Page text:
Teori og praksis i sosialantropologi som studiefag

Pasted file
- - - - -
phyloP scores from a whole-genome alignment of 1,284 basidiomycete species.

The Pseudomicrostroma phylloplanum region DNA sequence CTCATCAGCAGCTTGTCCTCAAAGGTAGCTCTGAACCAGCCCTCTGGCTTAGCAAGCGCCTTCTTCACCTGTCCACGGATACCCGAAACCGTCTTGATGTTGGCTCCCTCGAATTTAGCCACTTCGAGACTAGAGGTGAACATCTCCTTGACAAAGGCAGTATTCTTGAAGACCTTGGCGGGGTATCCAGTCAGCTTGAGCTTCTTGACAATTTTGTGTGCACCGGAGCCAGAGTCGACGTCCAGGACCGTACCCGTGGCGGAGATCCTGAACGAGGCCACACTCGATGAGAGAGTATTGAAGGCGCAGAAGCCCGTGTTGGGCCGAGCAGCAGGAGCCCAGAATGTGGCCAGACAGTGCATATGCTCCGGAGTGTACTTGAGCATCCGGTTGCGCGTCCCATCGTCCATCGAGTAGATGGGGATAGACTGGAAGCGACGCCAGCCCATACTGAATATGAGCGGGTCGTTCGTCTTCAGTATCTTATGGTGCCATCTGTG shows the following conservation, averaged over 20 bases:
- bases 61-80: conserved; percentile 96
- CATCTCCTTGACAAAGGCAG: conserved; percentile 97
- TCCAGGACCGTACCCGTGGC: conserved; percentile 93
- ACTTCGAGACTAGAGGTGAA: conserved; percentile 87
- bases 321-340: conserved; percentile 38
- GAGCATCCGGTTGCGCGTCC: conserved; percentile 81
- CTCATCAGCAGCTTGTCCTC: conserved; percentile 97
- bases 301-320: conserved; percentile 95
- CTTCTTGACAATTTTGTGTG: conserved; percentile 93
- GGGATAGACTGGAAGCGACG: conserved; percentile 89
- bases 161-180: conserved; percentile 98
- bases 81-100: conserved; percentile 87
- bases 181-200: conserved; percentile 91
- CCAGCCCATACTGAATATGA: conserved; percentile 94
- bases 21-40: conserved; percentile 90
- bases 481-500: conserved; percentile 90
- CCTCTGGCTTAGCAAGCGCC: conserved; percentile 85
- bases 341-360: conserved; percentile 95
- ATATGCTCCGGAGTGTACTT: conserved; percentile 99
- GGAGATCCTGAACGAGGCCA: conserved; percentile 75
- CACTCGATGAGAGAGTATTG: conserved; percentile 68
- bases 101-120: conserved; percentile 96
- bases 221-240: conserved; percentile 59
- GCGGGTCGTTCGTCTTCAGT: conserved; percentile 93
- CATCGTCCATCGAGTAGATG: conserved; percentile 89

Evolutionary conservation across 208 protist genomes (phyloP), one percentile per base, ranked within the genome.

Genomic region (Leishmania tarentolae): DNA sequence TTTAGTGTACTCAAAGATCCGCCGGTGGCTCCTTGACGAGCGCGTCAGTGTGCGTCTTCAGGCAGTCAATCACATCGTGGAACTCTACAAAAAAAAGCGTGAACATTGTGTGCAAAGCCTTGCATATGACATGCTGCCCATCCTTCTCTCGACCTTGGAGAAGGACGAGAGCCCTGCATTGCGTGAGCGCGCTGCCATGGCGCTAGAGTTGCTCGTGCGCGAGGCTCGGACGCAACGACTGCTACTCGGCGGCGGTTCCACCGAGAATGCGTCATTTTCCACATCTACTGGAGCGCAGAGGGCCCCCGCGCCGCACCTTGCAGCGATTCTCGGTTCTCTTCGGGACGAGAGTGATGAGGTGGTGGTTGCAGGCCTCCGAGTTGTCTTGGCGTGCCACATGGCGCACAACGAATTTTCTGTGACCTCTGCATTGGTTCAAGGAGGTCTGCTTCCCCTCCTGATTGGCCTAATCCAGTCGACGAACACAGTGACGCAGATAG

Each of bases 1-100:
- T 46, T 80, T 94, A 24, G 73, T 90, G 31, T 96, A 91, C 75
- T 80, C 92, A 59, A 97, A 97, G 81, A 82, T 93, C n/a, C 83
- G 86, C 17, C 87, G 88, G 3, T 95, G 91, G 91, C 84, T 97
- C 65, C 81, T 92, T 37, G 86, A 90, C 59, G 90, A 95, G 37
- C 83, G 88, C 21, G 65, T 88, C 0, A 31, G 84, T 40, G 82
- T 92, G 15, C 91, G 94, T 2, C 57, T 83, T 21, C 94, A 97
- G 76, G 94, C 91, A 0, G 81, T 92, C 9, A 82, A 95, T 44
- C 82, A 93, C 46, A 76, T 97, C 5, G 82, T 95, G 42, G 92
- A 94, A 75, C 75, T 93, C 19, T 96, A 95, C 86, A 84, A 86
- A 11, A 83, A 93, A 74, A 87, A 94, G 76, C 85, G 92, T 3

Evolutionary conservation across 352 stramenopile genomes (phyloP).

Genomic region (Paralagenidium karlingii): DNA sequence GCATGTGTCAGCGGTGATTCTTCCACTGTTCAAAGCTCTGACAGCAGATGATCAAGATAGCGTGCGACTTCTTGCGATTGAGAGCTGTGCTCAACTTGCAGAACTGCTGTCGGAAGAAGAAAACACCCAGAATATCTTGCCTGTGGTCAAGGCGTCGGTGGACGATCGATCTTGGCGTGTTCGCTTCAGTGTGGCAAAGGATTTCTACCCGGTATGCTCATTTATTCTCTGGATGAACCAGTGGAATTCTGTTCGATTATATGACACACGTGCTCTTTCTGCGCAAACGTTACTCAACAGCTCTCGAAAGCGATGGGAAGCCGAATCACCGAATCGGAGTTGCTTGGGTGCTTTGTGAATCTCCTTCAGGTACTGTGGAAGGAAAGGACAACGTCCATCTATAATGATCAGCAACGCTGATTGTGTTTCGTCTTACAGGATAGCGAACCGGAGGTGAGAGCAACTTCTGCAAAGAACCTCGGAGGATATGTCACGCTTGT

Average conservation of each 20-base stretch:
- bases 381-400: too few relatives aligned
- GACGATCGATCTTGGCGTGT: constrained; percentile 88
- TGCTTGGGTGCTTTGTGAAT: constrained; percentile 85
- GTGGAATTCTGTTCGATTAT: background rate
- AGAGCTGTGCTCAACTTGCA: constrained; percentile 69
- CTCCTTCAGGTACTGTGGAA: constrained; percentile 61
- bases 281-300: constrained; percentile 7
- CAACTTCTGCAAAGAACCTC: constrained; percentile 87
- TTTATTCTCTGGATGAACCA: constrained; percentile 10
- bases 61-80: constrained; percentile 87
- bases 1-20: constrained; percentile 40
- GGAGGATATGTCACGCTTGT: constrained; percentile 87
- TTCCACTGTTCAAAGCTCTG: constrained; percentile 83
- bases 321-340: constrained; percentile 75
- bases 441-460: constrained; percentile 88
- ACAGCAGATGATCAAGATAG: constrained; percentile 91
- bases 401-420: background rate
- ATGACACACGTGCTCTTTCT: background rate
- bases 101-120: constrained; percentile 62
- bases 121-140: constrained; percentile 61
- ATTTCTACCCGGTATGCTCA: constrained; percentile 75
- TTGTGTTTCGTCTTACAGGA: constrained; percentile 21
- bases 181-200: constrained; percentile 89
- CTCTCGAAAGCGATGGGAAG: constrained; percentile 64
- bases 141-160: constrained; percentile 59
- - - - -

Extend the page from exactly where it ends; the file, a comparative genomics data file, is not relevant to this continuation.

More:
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The concept of knowledge has been used in anthropological analyses referring to something that both provides people with materials for reflection and premises for action. This paper discusses how social anthropology as a subject taught at the university level can be organised in ways that actually give students both new materials for reflection and premises for action. In more concrete terms the paper address the question: How can anthropological theory and practice be communicated to an extremely heterogeneous group of students, such as the one attending the Social Anthropology course at the Agricultural University of Norway? One of the basic assumptions underlying this social anthropology course is that the Agricultural University is not responsible for educating professional anthropologists. The institutional framework of the course is multi- and interdisciplinary. Another basic assumption is that a basic understanding of anthropological knowledge and perspectives will be valuable for the students, independent of the professional specialisation they chose for their future. A concrete course objective is that students after finishing the course shall be able to read anthropological texts, and that they in future study and work situations shall be able to use and relate to relevant anthropological knowledge. In order to reach these objectives it is essential to involve the students in an active learning process, seeking to make the students diverse background and experiences relevant in the learning process. Anthropologists have usually based their teaching on the experiences and models that were directly and indirectly transmitted to them (us) as students of anthropology. Thus, to a great extent one has transmitted – slightly adapted – forms of learning, based on the present generation’s experiences with former generations’ practices. To a lesser extent today’s teaching of social anthropology as a university subject is based on theoretical reflections and explicit discussions on the nature of anthropological knowledge with regard to the objectives of teaching and learning, or the potentials of different methods and forms of learning with regard to this particular subject. Fredrik Barth in a recently published article points to the potentials of knowledge as an analytic concept. How can this analytic concept inform the transmission of anthropological knowledge in teaching and learning situations? As an anthropologist doing fieldwork, in principle you assume the role as a learner. Carrying out fieldwork as a ‘ rite de passage’ for professional anthropologists in fact involves the idea of a constitutive role of experience-based learning in acquiring anthropological knowledge and understanding. On the other hand, we find within the discipline various tensions between theory and practice. These tensions make it, among other things, both demanding and interesting to teach the subject, and even more so faced with the usually heterogeneous group of – often practice-oriented – students who follow the course in social anthropology at the Agricultural University of Norway. How to use this heterogeneity actively in learning situations, while designing a study plan that make it possible for students to acquire the knowledge and understanding that (anthropologists would consider to be) basic anthropology? How to facilitate the necessary linkages between theory and practice in a short introductory course? And how can students’ diverse backgrounds and experiences be made relevant in relation to (what has been established as) anthropological knowledge? Here it becomes necessary to address the question of course ambitions with regard to the level of knowledge and understanding the students can be expected to attain. In the paper, B. Blooms taxonomy of different classes of educational objectives is used to discuss both the definition of course objectives in Social Anthropology, and how these objectives can be realized. Finally the paper presents some experiments with active student participation – ending up with some positive experiences in using ethnographic films!